You might be asking, “Can mold cause cancer?”
Although one type of mold can be linked to or correlated to a higher incidence of liver cancer, exposure to black mold, or any other type of mold, has not been known to cause cancer. Mold, on the other hand, is linked to a variety of health problems. Mold can grow anywhere there’s moisture. Mold spores travel through the air, so they can enter homes and other buildings. Most of us can breathe some in every day without any problems.
When present in high concentrations or for lengthy periods, mold can worsen allergies and asthma, induce upper respiratory symptoms and cause mold poisoning. Mold sensitivity varies from person to person. Mold can cause significant complications for people who have certain pre-existing health conditions. This is why it is important to stop any signs of mold growth within your home.
Continue reading Immunity Therapy Center’s guide to learn more about black mold, different varieties of mold, and who is at risk.
What is Mold?
Molds are a form of fungus. They flourish in warm, moist, humid environments, indoors and out. They propagate by producing tiny spores, smaller than breadcrumbs, which float through the air in search of new homes.
Mold is everywhere, and you can’t see it most of the time. It can thrive in your bathroom, basement, and even your backyard leaf pile. If it’s moist enough, it can cause a severe mold problem and decrease indoor air quality. A moist area is the perfect spot for black, white, orange, green, brown, and even fuzzy mold.
What Are the Types of Molds?
Some toxic molds include:
Black mold has a reputation for being “toxic mold.” Satratoxin, produced by black mold, is a toxic chemical that can cause illness in some people.
This mold can produce aflatoxins which can make you sick and has been linked to a higher incidence of liver cancer. That usually comes from eating it rather than inhaling it.
It grows on corn, peanuts, and coffee beans, among other foods. In the United States, there has never been an outbreak of aflatoxins-related illness. This is because the United States and many other countries test their foods for it. Food manufacturers also treat their products for it. It is not a problem at low amounts.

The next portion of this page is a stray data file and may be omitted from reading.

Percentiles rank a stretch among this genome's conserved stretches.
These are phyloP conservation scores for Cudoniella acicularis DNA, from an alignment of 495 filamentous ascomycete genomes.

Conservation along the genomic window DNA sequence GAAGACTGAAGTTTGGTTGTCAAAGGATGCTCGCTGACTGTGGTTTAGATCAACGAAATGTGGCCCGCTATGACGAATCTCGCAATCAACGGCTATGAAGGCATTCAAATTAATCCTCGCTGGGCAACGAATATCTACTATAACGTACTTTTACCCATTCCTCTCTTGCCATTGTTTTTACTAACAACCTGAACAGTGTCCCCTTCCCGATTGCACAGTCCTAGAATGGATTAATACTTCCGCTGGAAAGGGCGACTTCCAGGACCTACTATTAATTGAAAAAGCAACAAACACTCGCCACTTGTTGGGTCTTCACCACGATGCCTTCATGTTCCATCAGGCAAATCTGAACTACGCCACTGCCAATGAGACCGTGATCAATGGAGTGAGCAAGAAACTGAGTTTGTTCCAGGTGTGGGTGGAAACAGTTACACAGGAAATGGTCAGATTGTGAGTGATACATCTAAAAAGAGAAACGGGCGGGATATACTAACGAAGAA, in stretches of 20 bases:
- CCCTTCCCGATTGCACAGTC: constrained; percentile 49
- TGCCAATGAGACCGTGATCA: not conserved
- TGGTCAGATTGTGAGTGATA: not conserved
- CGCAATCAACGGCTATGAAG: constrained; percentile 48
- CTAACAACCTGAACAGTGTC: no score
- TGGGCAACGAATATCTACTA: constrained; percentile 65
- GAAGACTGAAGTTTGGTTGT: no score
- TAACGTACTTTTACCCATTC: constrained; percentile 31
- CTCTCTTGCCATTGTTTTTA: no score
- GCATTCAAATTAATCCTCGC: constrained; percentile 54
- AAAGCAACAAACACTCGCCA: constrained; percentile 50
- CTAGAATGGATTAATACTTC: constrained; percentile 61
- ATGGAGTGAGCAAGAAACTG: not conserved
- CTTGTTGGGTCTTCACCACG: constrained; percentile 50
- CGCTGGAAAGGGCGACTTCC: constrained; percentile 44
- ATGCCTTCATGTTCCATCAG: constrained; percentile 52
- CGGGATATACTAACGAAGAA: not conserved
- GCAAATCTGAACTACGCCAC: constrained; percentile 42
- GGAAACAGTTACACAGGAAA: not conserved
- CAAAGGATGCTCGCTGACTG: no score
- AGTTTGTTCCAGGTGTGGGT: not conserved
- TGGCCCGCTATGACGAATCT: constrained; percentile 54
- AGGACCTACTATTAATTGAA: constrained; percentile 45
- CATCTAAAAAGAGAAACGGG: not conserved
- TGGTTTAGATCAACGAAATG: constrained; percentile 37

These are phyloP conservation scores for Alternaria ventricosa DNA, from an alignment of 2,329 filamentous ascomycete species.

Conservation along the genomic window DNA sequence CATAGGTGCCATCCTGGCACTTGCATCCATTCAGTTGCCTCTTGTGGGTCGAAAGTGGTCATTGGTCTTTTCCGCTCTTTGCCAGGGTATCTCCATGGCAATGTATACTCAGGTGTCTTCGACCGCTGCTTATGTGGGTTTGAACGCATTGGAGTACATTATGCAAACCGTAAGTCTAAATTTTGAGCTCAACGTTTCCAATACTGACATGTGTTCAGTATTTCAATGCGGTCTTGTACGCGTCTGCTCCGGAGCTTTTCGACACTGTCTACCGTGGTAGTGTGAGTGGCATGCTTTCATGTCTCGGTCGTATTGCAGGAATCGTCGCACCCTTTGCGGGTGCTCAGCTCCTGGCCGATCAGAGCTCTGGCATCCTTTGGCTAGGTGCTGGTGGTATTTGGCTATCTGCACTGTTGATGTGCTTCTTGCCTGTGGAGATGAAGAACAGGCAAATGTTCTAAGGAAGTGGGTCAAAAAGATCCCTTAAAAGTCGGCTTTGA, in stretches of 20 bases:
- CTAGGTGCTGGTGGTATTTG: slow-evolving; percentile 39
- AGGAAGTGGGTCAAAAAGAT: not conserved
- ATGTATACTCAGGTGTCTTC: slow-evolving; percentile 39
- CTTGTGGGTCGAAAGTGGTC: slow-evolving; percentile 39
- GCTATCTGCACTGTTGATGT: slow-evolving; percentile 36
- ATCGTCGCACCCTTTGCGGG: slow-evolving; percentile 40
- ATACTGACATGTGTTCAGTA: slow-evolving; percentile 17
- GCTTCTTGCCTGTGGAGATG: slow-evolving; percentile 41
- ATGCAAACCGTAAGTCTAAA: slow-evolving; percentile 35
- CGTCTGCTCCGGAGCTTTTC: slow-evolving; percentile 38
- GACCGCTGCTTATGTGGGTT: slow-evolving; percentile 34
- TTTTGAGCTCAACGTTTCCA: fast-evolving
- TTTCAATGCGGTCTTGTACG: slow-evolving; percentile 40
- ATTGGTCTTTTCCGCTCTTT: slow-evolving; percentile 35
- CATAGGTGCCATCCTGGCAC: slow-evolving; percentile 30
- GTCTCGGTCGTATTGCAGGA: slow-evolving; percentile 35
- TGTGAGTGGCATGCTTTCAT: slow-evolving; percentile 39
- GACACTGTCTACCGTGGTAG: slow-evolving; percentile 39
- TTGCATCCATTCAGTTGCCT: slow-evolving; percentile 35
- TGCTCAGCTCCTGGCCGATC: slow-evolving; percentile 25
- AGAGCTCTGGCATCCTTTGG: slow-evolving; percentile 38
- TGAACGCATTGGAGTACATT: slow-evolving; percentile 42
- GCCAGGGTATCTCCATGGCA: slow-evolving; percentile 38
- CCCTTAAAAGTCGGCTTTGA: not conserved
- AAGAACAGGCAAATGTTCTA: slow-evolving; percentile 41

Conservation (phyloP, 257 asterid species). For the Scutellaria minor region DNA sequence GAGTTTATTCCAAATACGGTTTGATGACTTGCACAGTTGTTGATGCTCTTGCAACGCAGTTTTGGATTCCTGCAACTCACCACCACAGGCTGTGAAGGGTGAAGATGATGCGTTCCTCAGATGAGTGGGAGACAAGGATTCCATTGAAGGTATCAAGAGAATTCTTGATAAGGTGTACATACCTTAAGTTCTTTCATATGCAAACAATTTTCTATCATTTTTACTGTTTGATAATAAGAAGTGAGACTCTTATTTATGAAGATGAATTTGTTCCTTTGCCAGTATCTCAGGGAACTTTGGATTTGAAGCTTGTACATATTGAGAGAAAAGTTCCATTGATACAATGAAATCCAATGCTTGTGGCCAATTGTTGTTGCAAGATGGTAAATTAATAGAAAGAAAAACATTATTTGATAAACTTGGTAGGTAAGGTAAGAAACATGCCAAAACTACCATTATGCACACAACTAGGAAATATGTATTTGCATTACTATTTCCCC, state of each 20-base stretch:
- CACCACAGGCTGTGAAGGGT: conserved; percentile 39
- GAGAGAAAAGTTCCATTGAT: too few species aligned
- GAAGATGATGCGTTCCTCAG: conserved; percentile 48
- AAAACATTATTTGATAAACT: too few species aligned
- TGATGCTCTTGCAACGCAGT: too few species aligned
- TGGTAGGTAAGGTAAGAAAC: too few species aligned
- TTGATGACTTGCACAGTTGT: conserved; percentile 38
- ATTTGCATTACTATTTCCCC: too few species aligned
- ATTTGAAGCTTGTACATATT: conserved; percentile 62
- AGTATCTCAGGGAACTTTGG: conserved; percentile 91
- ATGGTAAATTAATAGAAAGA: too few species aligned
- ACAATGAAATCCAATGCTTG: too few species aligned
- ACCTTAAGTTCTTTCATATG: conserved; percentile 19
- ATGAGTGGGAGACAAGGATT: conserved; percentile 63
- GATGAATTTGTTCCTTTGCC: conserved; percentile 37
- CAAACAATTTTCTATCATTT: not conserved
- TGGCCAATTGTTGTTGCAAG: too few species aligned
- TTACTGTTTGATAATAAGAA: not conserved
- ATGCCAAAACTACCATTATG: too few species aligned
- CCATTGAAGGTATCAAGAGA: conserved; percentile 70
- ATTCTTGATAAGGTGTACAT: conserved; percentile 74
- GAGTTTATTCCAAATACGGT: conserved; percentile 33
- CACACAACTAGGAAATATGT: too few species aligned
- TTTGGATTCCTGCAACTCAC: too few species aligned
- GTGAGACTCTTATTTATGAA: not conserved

Can Mold Make Me Sick?
Mold toxicity (also known as mold sickness or mold illness) refers to a variety of health problems and symptoms caused by toxic mold exposure and water damage. Mold in food can produce mycotoxin such as aflatoxin, which can be absorbed into the digestive tract when consumed.
Toxins produced by these molds are harmful, comparable to heavy metals, formaldehyde, pesticides, dioxins, and other environmental contaminants that harm our health. Mold toxicity symptoms can be both unexplained and persistent. It’s very uncommon for someone to visit several doctors and have numerous tests, all of which come back “normal,” or for mold toxicity to be misdiagnosed.
Mold toxicity can cause:
A rash triggered by black mold exposure looks similar to other allergic rashes. You or a doctor are unlikely to be able to diagnose a mold rash simply by looking at it.
Mold reproduces by releasing microscopic spores into the atmosphere. When you inhale these spores, your immune system can respond, resulting in an allergic reaction. Antibodies are produced, inflammation occurs, and a variety of nonspecific mold symptoms, including a rash, result from this response.
If your doctor suspects you have a mold allergy, they will likely do a series of tests, including a blood test and a skin prick test.
- Blood tests
A doctor can use an allergen-specific immunoglobin test to check if you’re allergic to mold or something else. When you have an allergy, your immune system produces immunoglobin E, a form of antibody. Each chemical you’re allergic to causes your body to produce a different sort of antibody. If you have a mold allergy, the test will reveal that you have a high amount of mold-specific antibodies.
- Skin-prick test
A skin prick test can detect up to 50 different allergic reactions at once. It’s widely used to determine whether or not someone has a mold or pollen allergy. It is commonly done on the forearm.
A physician will wipe your skin with an alcohol swab and use a lancet to apply a drop of each allergen to your arm.
Your skin will then be applied with histamine, glycerin, or saline. The nurse will examine your skin for symptoms of an allergic response after about 15 minutes.
People who are allergic to specific types of mold spores in the air may develop hypersensitivity pneumonitis (HP) with time. “Farmer’s lung” is one of the most common sorts of HP. Farmer’s lung is a life-threatening allergic reaction to mold occurring in hay and other types of crop material.
Because farmer’s lung is frequently undiagnosed, it can result in long-term damage to the lungs in the form of scar tissue. Fibrosis, or scar tissue, can worsen to the point where the person has problems breathing even when performing simple tasks.
Some other most common symptoms of mold exposure include:
- Impaired memory and cognitive decline
- Autoimmune disease
- Joint pain
- Weight change
- Muscle twitches (fasciculations)